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UNCOVERING LYME DISEASE: THE HUNTER LINK

Medical research shows what can be considered as evidence of the illness in the Hunter Valley, stemming as far back as the early 1980’s.

Something that doesn’t sit well with sufferers fighting for recognition of their struggle.
What Correna Chenhall has survived, can only be described as horrific.

She lost five years of her life to Lyme Disease – after waking up one morning, paralysed.

“the pain was just indescribable – you can’t begin. You can’t begin – to imagine the pain.”

The mother of two says she contracted the disease from a tick bite in bushland opposite her home in the Lake Macquarie suburb of Dudley.

LYME PART TWO
Correna Chenhall

 

It’s a claim that’s becoming more prevalent across the Hunter, and goes against many doctor’s beliefs – that the disease does not exist within Australia.

That’s despite medical research from as far back as 1980 documenting that an illness referred to as ‘lyme arthritis’ was present in the Hunter Valley.

The article published in the Medical Journal of Australia, discusses how a 21 year old labourer from Branxton developed classic symptoms of Lyme disease after being bitten on the leg by an insect – and that by 1982, six cases of a rash linked to the illness had been identified in the region. And it’s knowledge like that, that has sufferers frustrated.

“there’s actually like lots of cases, like I have been contacted by people in Charlestown and Gillieston Heights who just don’t speak up because no-one believes you”

And it’s knowledge like that, that has sufferers frustrated.

NBN News has been made aware of almost 50 locals from across the Hunter who have been diagnosed with the disease.

Many, say their illness was set off by a tick bite received in the Awabakal Nature Reserve in Dudley and the nearby Glenrock State Conservation Reserve.

LYME PART TWO

Professor Tim Roberts from the University of Newcastle has been following the claims, and says research indicates Australians are contracting the disease here.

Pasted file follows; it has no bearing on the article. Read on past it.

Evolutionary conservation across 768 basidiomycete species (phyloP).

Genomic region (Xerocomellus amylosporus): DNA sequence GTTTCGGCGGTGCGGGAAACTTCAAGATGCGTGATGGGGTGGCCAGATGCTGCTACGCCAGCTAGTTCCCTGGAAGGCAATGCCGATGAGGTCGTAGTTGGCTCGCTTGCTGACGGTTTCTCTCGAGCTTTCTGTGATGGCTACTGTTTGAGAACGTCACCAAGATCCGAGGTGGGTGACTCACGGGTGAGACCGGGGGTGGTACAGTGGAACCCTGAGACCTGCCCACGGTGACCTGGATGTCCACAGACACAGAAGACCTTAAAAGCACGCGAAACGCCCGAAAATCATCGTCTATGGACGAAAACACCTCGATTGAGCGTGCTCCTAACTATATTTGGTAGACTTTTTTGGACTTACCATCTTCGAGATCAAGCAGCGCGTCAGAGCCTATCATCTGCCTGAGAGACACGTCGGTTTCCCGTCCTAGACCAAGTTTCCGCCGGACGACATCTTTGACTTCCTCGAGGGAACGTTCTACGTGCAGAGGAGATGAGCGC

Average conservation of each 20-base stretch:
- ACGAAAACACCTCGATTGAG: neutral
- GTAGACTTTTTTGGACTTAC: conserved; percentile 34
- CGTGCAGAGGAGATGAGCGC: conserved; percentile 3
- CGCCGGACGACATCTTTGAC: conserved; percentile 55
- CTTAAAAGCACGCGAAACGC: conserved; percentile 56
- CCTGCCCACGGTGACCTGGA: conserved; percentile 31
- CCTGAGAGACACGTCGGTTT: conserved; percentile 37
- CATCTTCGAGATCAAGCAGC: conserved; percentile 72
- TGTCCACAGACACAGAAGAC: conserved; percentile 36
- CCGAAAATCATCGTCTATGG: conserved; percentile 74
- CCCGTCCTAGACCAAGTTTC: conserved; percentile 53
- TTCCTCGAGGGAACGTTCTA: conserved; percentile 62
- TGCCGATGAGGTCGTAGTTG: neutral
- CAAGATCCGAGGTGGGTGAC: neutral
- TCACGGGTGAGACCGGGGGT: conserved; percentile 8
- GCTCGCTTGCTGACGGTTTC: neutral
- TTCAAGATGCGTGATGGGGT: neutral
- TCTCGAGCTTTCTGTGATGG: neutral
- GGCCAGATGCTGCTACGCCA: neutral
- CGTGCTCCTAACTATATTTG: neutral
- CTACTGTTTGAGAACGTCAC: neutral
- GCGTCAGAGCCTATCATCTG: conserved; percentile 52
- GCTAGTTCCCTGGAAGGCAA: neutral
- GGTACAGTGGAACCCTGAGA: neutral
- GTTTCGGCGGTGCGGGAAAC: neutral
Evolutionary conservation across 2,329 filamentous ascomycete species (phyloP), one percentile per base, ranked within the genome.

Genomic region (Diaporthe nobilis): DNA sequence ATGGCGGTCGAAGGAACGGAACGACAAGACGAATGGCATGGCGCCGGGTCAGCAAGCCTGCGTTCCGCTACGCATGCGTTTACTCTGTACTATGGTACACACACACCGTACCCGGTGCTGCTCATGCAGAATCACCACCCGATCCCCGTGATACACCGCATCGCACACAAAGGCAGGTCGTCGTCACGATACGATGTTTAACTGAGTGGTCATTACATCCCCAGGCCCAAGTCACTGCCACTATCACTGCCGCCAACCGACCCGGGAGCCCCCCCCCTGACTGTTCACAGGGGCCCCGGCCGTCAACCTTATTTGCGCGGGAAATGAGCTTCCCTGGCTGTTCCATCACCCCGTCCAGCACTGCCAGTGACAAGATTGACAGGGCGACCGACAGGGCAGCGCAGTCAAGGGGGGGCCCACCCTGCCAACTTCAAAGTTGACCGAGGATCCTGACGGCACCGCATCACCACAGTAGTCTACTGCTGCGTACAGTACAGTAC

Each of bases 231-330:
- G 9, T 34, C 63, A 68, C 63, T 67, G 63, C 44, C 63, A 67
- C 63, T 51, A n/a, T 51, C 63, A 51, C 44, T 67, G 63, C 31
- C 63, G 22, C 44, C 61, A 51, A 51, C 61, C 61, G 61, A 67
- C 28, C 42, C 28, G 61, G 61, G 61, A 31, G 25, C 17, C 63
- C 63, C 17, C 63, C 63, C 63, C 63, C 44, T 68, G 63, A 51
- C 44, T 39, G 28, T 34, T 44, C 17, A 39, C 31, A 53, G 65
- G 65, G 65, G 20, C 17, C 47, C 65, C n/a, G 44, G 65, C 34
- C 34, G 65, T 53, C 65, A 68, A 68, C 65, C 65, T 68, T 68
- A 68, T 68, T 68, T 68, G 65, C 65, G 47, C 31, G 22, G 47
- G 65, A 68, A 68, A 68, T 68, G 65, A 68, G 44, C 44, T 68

A group working here in Newcastle with prof richard barry in the 1990s was able to isolate and grow a borellia strain that was here

Exactly how many Australian’s suffer with the debilitating illness is unknown, because public health officials don’t collect statistics.

The Lyme Disease Association of Australia is taking matters into its own hands, collecting bi-annual statistics of those infected.

This map shows the number and location of confirmed cases.

 

LYME DISEASE MAP

While this displays where the individuals were bitten by a tick.

 

LYME DISEASE MAP2
Professor Roberts claims testing for Lyme Disease in Australia is flawed- and that if pathologists were to search for a gene shared by all forms of the Borrelia bacteria, rather than one present only in a specific, recognised strain- the cause would most likely be detected.

As a result, many tests conducted in Australia come back negative – when the patient really does have Lyme Disease.
However the Royal College of Pathologists of Australasia has warned some results acquired overseas cannot be relied on, claiming many of the laboratories are not accredited to diagnose the disease.

Professor Tim Roberts
Professor Tim Roberts

A stance almost comical for those living with the illness.

But researchers could be a step closer to uncovering what’s causing people to become ill here in Australia.

Just last week, findings published online revealed evidence of a relapsing fever Borrelia species in Australia.

While further investigation is needed – it’s generated hope across the country.

Tomorrow night – why the Federal Government won’t yet acknowledge the disease in Australia – and what it’s doing to learn more.

Read more here about what is Lyme disease and recognise the early and late stages of symptoms.

Read Professor Tim Robert’s article on Lyme Disease here 

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About Emma Murphy